Following the 2001 U.S.-led invasion that ousted the Taliban, Afghanistan had less than 50 miles of paved roads in the entire country. A 2,000-mile “Ring Road” connecting major cities that was built in the 1950s had been pulverized by decades of war and neglect. Confident that it would become the backbone of a functioning state, the U.S. government and its NATO partners invested billions in a new and improved Ring Road system, or Highway 1, to ease trade and reinforce government control across 34 provinces. Instead, the Ring Road became the defining crucible of the war: a deadly gauntlet where thousands of Afghan forces and civilians perished, commerce was stymied, and reconstruction funds were stolen with impunity.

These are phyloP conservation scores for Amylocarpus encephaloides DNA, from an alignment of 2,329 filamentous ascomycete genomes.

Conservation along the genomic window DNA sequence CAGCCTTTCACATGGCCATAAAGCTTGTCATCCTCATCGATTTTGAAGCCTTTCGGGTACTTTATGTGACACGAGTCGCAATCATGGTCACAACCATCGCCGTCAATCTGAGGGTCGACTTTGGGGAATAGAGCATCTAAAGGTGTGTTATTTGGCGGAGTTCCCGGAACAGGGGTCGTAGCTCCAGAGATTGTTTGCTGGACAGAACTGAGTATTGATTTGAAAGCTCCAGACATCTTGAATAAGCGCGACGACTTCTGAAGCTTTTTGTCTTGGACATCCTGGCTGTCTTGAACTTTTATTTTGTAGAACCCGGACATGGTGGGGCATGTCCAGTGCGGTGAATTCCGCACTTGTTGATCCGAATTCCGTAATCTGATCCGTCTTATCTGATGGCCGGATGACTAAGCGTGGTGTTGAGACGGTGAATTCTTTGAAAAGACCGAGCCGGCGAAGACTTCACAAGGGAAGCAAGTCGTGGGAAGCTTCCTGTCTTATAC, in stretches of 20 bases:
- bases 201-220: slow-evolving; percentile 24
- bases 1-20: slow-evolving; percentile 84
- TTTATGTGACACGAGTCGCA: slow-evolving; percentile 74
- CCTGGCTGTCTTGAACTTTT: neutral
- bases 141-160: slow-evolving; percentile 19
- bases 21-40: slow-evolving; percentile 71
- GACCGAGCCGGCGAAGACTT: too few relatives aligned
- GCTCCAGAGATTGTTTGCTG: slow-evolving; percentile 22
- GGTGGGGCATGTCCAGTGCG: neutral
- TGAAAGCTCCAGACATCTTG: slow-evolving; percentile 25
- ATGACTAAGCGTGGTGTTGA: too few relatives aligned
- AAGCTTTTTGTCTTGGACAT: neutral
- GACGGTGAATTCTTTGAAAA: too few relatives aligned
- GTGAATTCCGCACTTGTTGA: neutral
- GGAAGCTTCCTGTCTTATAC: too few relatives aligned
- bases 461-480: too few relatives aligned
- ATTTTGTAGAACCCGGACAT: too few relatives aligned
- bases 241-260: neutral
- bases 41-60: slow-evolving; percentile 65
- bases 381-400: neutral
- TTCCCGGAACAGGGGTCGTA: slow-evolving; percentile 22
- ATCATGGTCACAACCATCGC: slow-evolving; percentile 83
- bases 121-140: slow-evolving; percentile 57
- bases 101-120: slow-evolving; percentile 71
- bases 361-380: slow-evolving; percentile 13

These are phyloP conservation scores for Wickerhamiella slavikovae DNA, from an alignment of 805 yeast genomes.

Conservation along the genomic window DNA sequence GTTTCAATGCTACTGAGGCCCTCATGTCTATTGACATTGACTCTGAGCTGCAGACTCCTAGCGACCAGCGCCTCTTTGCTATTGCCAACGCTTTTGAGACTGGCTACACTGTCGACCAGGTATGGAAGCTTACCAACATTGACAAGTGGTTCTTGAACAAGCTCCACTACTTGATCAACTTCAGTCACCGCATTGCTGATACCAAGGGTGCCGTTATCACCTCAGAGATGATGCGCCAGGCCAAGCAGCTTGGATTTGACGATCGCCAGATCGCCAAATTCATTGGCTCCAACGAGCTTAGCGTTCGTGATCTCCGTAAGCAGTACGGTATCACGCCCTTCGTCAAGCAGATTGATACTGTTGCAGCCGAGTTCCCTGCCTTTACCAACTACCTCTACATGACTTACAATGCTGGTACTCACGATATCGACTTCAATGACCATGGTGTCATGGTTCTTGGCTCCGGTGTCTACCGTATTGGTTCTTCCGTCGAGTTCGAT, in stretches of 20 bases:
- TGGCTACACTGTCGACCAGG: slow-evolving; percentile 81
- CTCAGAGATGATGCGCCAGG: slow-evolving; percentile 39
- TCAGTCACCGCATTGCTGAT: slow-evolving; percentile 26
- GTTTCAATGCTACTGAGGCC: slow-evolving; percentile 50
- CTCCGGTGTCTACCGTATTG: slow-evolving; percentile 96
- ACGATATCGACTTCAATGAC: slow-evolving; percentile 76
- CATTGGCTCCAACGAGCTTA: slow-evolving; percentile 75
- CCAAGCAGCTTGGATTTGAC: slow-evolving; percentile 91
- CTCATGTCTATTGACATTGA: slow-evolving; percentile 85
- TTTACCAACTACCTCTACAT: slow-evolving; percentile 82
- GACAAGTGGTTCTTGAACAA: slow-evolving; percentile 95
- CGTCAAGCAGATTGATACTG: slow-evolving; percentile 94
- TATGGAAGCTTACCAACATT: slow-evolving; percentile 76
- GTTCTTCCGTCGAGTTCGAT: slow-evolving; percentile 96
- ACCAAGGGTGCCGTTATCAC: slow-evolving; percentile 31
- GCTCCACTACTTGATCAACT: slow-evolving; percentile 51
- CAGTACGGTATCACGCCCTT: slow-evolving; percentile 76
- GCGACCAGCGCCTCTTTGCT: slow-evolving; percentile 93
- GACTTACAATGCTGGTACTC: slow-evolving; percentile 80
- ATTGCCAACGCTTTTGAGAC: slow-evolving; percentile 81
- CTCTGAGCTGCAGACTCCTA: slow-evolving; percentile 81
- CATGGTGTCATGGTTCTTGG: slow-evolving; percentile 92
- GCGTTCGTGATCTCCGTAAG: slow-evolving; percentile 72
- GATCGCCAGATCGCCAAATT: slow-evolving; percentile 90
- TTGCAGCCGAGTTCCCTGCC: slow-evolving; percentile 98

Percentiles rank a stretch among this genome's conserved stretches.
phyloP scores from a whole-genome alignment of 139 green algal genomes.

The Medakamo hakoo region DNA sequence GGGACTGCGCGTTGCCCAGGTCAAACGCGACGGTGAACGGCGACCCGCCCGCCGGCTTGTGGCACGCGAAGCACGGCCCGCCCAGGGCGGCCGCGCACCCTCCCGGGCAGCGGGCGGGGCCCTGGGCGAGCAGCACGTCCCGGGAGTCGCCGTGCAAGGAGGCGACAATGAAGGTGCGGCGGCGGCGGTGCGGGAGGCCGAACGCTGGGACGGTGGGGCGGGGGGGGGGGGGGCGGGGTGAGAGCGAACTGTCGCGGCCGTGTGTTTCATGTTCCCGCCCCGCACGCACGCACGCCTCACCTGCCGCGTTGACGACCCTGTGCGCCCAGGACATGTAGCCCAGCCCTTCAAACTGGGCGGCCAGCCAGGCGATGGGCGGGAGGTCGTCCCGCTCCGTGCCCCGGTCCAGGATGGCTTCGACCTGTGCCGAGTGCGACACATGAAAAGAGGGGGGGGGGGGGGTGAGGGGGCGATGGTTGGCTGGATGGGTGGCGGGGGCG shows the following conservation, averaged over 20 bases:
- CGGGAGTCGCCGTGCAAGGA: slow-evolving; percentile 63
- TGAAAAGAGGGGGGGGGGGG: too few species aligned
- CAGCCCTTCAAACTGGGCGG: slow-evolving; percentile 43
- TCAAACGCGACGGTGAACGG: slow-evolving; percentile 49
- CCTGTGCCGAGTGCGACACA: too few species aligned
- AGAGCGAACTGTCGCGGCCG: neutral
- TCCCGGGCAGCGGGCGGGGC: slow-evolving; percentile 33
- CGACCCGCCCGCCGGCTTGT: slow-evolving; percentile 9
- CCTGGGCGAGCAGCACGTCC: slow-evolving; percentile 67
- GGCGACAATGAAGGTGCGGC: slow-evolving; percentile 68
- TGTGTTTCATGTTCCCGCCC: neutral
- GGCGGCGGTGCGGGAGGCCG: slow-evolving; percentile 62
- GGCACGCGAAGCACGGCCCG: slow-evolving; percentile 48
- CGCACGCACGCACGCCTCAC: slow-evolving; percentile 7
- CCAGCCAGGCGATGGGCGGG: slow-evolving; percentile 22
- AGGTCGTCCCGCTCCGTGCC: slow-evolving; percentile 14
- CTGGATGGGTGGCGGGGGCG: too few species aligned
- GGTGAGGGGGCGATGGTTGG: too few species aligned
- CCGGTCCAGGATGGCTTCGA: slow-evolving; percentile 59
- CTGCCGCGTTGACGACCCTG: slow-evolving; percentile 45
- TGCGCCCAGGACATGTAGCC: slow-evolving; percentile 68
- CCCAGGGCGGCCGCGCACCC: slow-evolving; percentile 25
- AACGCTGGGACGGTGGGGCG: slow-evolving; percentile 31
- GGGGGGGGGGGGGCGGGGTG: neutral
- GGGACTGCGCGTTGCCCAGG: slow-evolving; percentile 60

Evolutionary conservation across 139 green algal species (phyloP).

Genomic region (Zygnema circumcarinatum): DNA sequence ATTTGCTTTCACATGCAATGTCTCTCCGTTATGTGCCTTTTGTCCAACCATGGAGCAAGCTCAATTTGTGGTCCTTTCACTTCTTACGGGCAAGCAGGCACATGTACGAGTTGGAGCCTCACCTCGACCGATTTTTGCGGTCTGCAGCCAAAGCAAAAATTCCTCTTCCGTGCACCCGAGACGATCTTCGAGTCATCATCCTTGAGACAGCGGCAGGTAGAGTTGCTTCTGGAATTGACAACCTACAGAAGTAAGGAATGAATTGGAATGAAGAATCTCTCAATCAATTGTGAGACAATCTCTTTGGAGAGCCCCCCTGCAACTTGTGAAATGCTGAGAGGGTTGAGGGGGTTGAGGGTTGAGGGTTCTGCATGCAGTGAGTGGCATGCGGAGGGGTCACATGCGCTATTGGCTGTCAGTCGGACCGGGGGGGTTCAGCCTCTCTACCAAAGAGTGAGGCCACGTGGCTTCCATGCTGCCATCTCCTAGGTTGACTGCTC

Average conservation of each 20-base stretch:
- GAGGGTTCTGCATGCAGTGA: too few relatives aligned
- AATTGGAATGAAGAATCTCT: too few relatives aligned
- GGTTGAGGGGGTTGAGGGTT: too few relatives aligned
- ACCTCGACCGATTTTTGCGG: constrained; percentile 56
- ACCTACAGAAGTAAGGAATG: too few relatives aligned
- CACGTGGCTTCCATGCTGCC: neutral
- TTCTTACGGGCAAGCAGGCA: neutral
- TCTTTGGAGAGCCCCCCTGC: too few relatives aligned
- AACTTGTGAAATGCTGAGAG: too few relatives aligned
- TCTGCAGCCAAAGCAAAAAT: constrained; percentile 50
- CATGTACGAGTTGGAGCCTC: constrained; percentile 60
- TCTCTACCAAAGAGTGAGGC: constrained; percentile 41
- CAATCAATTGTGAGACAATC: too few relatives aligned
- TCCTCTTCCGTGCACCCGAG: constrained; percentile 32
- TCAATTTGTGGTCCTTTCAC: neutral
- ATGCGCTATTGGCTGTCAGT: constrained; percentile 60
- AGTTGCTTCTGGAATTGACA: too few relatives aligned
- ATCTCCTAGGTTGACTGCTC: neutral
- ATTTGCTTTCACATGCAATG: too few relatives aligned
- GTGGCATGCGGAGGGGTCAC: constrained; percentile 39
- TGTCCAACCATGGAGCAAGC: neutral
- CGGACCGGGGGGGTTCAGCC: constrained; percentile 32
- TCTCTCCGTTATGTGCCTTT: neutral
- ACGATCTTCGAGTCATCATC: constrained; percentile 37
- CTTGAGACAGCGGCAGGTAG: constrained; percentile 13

Twenty years later, U.S. forces are gone but the Ring Road endures – a symbol of foreign occupation tainted by graft and squandered opportunity, but also a pathway to explore the depths and contradictions of a new Taliban government that is struggling to rule a broken, war-weary nation. The road’s course – linking six major cities with the impoverished backcountry – offers a natural conduit to survey the impact of a two decades-long U.S. military campaign on the land and its people, how a stark urban-rural divide fueled the Taliban insurgency, and the interplay between ultra-conservative and more moderate currents within the Taliban, an ideological tension that will impact the lives of millions of Afghans.